Describing unique sets of challenges within their various municipalities, Black mayors formally organized across the state of Michigan to collaborate and leverage their combined interests to garner the resources necessary to address and solve what they said were common issues in their majority Black cities.
Under the name Black Mayors of Michigan, the executive heads of 14 cities launched their new organization on May 16. They represent a collective body of approximately 328,370 people, according to the 2020 census, and with those numbers, the group aims to benefit their citizens with the use of their own tax dollars.
Mayor Marcus Muhammad of Benton Harbor told The Final Call that issues such as large concentrations of lead service lines, declining school districts, crime, disinvestment, inequity, dilapidated housing, environmental injustice, and crumbling infrastructure, all require a united effort among cities often overlooked regarding the allocation of government funds.
“When we start talking about the plethora of problems of the mounting issues that we all share, that’s why it’s so important that we not continue to try and address it unilaterally,” Mayor Muhammad said. Speaking as a block of cities is more effective than speaking as individual cities often overlooked or taken for granted in state politics, he explained.
“We know that all politics starts local. The state of Michigan is a battleground, and (with) the 2024 presidential election, some political pundits have already said that Michigan will be the deciding vote,” Benton Harbor’s mayor stated. Noting that with the retirement of Debbie Stabenow, the thin Democratic lead in the U.S. Senate could very well be determined by Michigan voters, he said.
“The Black Mayors of Michigan will play a very critical role in who the next president will be, as well as those who will go to Washington representing Michigan as a U.S. Senator.”
Highland Park is a city of approximately 9,000 in Wayne County near Detroit, and its mayor, Glenda McDonald, told The Final Call that working with other Black mayors is a win-win not only for her city but also for Michigan as a whole and that what is good for people locally is also good for the people nationally.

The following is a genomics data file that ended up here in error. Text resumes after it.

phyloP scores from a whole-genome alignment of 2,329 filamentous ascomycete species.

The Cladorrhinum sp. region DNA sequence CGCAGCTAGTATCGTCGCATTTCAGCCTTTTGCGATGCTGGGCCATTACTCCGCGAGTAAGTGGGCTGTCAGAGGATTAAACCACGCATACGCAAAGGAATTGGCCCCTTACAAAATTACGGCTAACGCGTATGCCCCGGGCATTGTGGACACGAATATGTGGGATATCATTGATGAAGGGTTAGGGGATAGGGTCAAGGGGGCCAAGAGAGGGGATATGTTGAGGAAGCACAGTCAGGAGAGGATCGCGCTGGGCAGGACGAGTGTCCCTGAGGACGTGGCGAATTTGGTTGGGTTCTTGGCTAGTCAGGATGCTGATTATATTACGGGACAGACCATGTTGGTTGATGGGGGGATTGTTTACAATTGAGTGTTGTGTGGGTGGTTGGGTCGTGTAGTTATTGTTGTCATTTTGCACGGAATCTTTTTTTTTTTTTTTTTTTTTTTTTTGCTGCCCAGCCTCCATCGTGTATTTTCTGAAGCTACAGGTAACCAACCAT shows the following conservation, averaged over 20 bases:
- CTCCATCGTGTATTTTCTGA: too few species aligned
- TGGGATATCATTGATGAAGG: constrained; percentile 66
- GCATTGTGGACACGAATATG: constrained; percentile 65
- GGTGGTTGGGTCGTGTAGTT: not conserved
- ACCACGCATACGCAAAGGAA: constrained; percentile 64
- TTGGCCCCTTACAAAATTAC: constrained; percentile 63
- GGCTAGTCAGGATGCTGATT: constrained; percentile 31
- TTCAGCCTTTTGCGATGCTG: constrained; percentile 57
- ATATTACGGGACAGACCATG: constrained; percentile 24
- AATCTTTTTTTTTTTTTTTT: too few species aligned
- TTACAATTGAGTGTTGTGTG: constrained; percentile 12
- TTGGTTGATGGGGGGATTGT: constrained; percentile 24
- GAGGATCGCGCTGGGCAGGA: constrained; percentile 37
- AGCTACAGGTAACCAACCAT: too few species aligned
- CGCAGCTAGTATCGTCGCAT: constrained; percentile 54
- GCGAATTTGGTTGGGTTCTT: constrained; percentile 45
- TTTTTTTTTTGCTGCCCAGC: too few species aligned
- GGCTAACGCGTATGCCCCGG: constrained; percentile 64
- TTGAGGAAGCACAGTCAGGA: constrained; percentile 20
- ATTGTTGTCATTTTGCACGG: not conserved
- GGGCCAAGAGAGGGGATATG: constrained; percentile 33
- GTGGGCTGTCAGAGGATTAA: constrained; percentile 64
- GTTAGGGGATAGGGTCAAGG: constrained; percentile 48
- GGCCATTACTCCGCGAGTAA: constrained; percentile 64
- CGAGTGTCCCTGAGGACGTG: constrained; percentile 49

“I believe all politics is local because we live it every day in the area where we serve and in order to be a part of a community, you have to know what (are) the issues,” Mayor McDonald said of bringing awareness to the Michigan electorate and increasing voter participation.
“Without the proper education of the issues on the people that are running, you can’t make a sound decision. So on the local level, we have to make sure that we are working with our citizens in order for them to reach out and ask the questions that they need, but we have to teach them how to ask those questions,” Mayor McDonald added. “We all get the information in our inboxes, we all receive all the fliers, but are you taking the information and actually doing research?”
Stating that one of the challenges facing many urban communities, particularly among young people, is their willingness and ability to identify local self-interests, which Mayor McDonald said are best addressed by the appropriate candidates, and that voters must become aware of their positions before an election. She insisted these are among the most important activities year-round and not just during a campaign season.
“Not knowing who they are, what they’re really about, what do they plan on doing for your community, how will they do those things?” Mayor McDonald asked. “It’s imperative that the local leaders, our activists, and our community organizers have those conversations.”